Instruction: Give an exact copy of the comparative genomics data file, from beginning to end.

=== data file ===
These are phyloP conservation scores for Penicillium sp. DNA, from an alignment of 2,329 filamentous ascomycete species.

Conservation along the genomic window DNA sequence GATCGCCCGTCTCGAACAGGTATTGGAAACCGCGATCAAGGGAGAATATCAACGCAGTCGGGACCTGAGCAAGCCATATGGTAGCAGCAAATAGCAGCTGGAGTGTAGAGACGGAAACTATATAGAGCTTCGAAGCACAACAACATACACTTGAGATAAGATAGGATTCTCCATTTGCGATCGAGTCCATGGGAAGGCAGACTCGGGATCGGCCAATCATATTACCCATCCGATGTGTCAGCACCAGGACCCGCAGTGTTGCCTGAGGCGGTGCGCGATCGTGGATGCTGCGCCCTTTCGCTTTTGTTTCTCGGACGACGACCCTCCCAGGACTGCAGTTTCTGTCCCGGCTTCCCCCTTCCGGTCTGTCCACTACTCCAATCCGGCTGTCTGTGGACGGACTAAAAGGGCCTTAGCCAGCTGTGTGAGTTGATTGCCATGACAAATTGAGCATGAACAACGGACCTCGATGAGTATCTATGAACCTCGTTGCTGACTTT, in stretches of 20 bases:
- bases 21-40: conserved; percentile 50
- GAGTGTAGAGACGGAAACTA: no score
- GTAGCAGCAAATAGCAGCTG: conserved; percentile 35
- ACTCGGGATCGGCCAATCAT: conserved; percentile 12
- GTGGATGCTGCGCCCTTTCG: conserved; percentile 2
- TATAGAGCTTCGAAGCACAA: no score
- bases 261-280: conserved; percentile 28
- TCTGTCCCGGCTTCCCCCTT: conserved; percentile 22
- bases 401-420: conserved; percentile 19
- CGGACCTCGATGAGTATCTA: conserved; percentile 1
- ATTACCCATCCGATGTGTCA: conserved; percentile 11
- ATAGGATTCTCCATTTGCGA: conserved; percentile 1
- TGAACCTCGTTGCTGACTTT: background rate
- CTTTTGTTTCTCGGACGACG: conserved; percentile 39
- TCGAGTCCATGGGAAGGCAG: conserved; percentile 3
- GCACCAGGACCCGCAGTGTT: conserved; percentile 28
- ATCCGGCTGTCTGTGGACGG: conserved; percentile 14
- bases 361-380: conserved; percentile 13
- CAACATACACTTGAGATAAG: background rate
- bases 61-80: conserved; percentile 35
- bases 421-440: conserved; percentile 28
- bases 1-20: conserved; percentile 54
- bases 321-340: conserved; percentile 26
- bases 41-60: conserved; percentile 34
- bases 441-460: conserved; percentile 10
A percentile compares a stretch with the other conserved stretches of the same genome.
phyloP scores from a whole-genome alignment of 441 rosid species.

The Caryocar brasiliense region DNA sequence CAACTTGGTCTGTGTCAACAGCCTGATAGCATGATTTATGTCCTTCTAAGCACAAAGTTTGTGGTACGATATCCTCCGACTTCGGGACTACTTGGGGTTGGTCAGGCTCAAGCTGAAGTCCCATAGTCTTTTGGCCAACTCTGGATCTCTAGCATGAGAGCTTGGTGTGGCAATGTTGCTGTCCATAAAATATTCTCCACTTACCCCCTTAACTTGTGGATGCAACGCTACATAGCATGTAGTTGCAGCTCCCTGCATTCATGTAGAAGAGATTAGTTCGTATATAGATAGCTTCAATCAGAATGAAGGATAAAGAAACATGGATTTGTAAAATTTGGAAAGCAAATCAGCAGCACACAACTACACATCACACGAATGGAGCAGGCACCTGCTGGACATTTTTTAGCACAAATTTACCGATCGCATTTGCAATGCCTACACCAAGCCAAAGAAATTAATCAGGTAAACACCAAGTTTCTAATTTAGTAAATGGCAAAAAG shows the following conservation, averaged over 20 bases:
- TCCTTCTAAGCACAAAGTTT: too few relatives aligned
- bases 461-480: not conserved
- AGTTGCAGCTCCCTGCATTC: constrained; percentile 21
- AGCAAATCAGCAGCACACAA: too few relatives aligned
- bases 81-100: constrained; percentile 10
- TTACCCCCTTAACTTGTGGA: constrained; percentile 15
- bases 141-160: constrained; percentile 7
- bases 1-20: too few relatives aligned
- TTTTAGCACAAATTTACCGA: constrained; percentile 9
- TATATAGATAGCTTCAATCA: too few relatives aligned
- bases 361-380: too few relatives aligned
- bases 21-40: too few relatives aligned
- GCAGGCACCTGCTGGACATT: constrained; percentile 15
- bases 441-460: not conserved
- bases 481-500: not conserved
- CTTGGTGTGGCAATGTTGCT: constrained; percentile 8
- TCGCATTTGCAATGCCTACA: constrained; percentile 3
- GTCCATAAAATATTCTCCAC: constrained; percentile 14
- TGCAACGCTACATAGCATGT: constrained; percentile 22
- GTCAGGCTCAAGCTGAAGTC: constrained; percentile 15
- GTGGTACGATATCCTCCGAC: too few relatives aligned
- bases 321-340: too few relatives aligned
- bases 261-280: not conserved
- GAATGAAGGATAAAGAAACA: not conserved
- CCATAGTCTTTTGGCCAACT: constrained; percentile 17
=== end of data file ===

These are phyloP conservation scores for Penicillium sp. DNA, from an alignment of 2,329 filamentous ascomycete species.

Conservation along the genomic window DNA sequence GATCGCCCGTCTCGAACAGGTATTGGAAACCGCGATCAAGGGAGAATATCAACGCAGTCGGGACCTGAGCAAGCCATATGGTAGCAGCAAATAGCAGCTGGAGTGTAGAGACGGAAACTATATAGAGCTTCGAAGCACAACAACATACACTTGAGATAAGATAGGATTCTCCATTTGCGATCGAGTCCATGGGAAGGCAGACTCGGGATCGGCCAATCATATTACCCATCCGATGTGTCAGCACCAGGACCCGCAGTGTTGCCTGAGGCGGTGCGCGATCGTGGATGCTGCGCCCTTTCGCTTTTGTTTCTCGGACGACGACCCTCCCAGGACTGCAGTTTCTGTCCCGGCTTCCCCCTTCCGGTCTGTCCACTACTCCAATCCGGCTGTCTGTGGACGGACTAAAAGGGCCTTAGCCAGCTGTGTGAGTTGATTGCCATGACAAATTGAGCATGAACAACGGACCTCGATGAGTATCTATGAACCTCGTTGCTGACTTT, in stretches of 20 bases:
- bases 21-40: conserved; percentile 50
- GAGTGTAGAGACGGAAACTA: no score
- GTAGCAGCAAATAGCAGCTG: conserved; percentile 35
- ACTCGGGATCGGCCAATCAT: conserved; percentile 12
- GTGGATGCTGCGCCCTTTCG: conserved; percentile 2
- TATAGAGCTTCGAAGCACAA: no score
- bases 261-280: conserved; percentile 28
- TCTGTCCCGGCTTCCCCCTT: conserved; percentile 22
- bases 401-420: conserved; percentile 19
- CGGACCTCGATGAGTATCTA: conserved; percentile 1
- ATTACCCATCCGATGTGTCA: conserved; percentile 11
- ATAGGATTCTCCATTTGCGA: conserved; percentile 1
- TGAACCTCGTTGCTGACTTT: background rate
- CTTTTGTTTCTCGGACGACG: conserved; percentile 39
- TCGAGTCCATGGGAAGGCAG: conserved; percentile 3
- GCACCAGGACCCGCAGTGTT: conserved; percentile 28
- ATCCGGCTGTCTGTGGACGG: conserved; percentile 14
- bases 361-380: conserved; percentile 13
- CAACATACACTTGAGATAAG: background rate
- bases 61-80: conserved; percentile 35
- bases 421-440: conserved; percentile 28
- bases 1-20: conserved; percentile 54
- bases 321-340: conserved; percentile 26
- bases 41-60: conserved; percentile 34
- bases 441-460: conserved; percentile 10
A percentile compares a stretch with the other conserved stretches of the same genome.
phyloP scores from a whole-genome alignment of 441 rosid species.

The Caryocar brasiliense region DNA sequence CAACTTGGTCTGTGTCAACAGCCTGATAGCATGATTTATGTCCTTCTAAGCACAAAGTTTGTGGTACGATATCCTCCGACTTCGGGACTACTTGGGGTTGGTCAGGCTCAAGCTGAAGTCCCATAGTCTTTTGGCCAACTCTGGATCTCTAGCATGAGAGCTTGGTGTGGCAATGTTGCTGTCCATAAAATATTCTCCACTTACCCCCTTAACTTGTGGATGCAACGCTACATAGCATGTAGTTGCAGCTCCCTGCATTCATGTAGAAGAGATTAGTTCGTATATAGATAGCTTCAATCAGAATGAAGGATAAAGAAACATGGATTTGTAAAATTTGGAAAGCAAATCAGCAGCACACAACTACACATCACACGAATGGAGCAGGCACCTGCTGGACATTTTTTAGCACAAATTTACCGATCGCATTTGCAATGCCTACACCAAGCCAAAGAAATTAATCAGGTAAACACCAAGTTTCTAATTTAGTAAATGGCAAAAAG shows the following conservation, averaged over 20 bases:
- TCCTTCTAAGCACAAAGTTT: too few relatives aligned
- bases 461-480: not conserved
- AGTTGCAGCTCCCTGCATTC: constrained; percentile 21
- AGCAAATCAGCAGCACACAA: too few relatives aligned
- bases 81-100: constrained; percentile 10
- TTACCCCCTTAACTTGTGGA: constrained; percentile 15
- bases 141-160: constrained; percentile 7
- bases 1-20: too few relatives aligned
- TTTTAGCACAAATTTACCGA: constrained; percentile 9
- TATATAGATAGCTTCAATCA: too few relatives aligned
- bases 361-380: too few relatives aligned
- bases 21-40: too few relatives aligned
- GCAGGCACCTGCTGGACATT: constrained; percentile 15
- bases 441-460: not conserved
- bases 481-500: not conserved
- CTTGGTGTGGCAATGTTGCT: constrained; percentile 8
- TCGCATTTGCAATGCCTACA: constrained; percentile 3
- GTCCATAAAATATTCTCCAC: constrained; percentile 14
- TGCAACGCTACATAGCATGT: constrained; percentile 22
- GTCAGGCTCAAGCTGAAGTC: constrained; percentile 15
- GTGGTACGATATCCTCCGAC: too few relatives aligned
- bases 321-340: too few relatives aligned
- bases 261-280: not conserved
- GAATGAAGGATAAAGAAACA: not conserved
- CCATAGTCTTTTGGCCAACT: constrained; percentile 17